Direct images of black hole taken for the first time
Results show no deviation from theory of general relativity
On Wednesday, the Astrophysical Journal Letters published a special issue featuring four images that have a lot in common: they show a dark splotch surrounded asymmetrically by a bright orange ring, all against a black background. These are the first images of a black hole ever taken. Specifically, the pictures show a supermassive black hole in the center of Messier 87 (M87), a galaxy in the Virgo cluster. M87 is about 55 million light years away from Earth.
The images were the result of a years-long effort led by astronomer Shep Doeleman at the Harvard-Smithsonian Center for Astrophysics. The project involved an international team of over 200 astronomers, including members of the MIT community working at the MIT Haystack Observatory in Westford, Massachusetts.
Black holes are astronomical objects that form when the density of mass in a given place is high enough to exhibit a gravitational field so strong that nothing, not even light, can escape beyond a certain distance. This distance is known as the “event horizon.”
Because nothing escapes from a black hole, it was doubted that astronomers would ever be able to observe black holes except by indirect methods. The pictures published on Wednesday directly contradict this expectation.
To make this direct measurement, astronomers took advantage of the extreme gravity that the black hole exhibits. This gravity causes a dense gas to form outside the event horizon as matter falls in, similar to water going down a drain. The density of the gas and resulting pressure make the matter extremely hot, causing it to spew out radiation.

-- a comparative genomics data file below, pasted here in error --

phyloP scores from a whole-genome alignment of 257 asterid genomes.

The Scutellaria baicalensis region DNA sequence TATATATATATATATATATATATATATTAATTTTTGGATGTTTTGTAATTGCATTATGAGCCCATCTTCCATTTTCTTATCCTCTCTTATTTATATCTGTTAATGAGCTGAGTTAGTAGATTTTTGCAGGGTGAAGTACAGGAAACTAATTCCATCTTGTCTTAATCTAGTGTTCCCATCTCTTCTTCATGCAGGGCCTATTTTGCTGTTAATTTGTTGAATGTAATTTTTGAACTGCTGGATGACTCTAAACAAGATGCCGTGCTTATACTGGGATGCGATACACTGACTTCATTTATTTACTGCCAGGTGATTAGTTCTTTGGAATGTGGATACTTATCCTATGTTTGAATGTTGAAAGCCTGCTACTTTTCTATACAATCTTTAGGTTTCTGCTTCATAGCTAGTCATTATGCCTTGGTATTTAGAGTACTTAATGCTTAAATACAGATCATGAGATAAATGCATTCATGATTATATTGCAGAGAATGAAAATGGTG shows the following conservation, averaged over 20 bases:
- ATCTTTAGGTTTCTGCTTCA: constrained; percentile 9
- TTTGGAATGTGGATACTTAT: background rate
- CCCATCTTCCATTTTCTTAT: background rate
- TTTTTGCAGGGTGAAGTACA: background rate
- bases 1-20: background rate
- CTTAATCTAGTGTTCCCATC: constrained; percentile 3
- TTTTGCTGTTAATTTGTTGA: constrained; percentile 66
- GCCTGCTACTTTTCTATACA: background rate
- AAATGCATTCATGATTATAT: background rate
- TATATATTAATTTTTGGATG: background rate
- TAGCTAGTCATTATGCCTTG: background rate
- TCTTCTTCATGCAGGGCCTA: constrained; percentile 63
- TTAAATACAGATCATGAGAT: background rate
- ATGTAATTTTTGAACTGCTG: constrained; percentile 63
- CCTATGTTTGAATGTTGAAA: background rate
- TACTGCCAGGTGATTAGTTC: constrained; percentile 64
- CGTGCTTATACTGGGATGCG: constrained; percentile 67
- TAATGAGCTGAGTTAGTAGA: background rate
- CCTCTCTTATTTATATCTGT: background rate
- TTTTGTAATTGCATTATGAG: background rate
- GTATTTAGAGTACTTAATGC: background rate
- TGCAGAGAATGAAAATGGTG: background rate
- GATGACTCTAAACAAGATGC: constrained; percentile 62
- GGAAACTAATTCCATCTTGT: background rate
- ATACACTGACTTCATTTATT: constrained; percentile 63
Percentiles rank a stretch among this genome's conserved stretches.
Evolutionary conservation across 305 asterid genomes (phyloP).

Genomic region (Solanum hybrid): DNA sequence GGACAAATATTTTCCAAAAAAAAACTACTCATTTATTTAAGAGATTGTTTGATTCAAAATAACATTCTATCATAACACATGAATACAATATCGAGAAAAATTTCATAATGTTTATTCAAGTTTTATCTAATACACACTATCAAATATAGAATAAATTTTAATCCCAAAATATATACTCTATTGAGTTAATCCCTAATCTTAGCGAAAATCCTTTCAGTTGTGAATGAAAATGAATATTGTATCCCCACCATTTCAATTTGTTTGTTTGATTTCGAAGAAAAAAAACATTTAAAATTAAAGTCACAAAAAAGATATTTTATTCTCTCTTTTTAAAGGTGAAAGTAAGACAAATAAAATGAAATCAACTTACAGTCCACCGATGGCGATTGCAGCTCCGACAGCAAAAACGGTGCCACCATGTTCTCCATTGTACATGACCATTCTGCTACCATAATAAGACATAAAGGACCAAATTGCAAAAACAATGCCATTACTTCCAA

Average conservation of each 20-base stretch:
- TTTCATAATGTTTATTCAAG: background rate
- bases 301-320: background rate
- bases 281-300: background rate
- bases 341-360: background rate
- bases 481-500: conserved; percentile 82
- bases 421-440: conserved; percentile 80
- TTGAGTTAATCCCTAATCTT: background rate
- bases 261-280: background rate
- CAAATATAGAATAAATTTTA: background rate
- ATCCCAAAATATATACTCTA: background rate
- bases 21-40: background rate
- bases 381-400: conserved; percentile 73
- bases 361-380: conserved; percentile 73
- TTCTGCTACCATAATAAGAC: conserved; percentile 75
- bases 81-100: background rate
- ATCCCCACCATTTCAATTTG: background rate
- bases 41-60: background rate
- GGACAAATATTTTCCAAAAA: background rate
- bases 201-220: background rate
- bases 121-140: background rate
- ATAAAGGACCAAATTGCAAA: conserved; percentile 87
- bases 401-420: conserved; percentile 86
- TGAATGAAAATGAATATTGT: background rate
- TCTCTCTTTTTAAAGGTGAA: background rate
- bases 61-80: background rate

Using a network of eight telescopes scattered across the globe, collectively known as the Event Horizon Telescope, the researchers were able to detect this radiation and use it to form the images. This was no small feat, as viewing the black hole with the resolution in these photos required about the equivalent magnification as would be needed to read a newspaper in Tokyo from San Francisco. To magnify something by this amount, one would need a radio receiver the size of the Earth itself. The collaboration got around this requirement by synchronizing the eight telescopes so that they effectively act as one big telescope.
These images show no deviation from theoretical predictions, providing another piece of evidence to support the theory of general relativity, first developed by Albert Einstein in 1916. In the theory of general relativity, gravity is a result of the curvature and interdependence of space and time, collectively known as “spacetime.” The curvature is caused by interactions involving mass and energy. Objects can freely travel through this bent spacetime on locally straight lines, which may appear curved to an observer if one does not otherwise account for the curvature of spacetime.
The images demonstrate a proof-of-principle that one can directly image black holes by observing light. What’s next? According to their publications, the researchers are interested in improving the resolution of the images and studying them to develop a deeper understanding of black holes.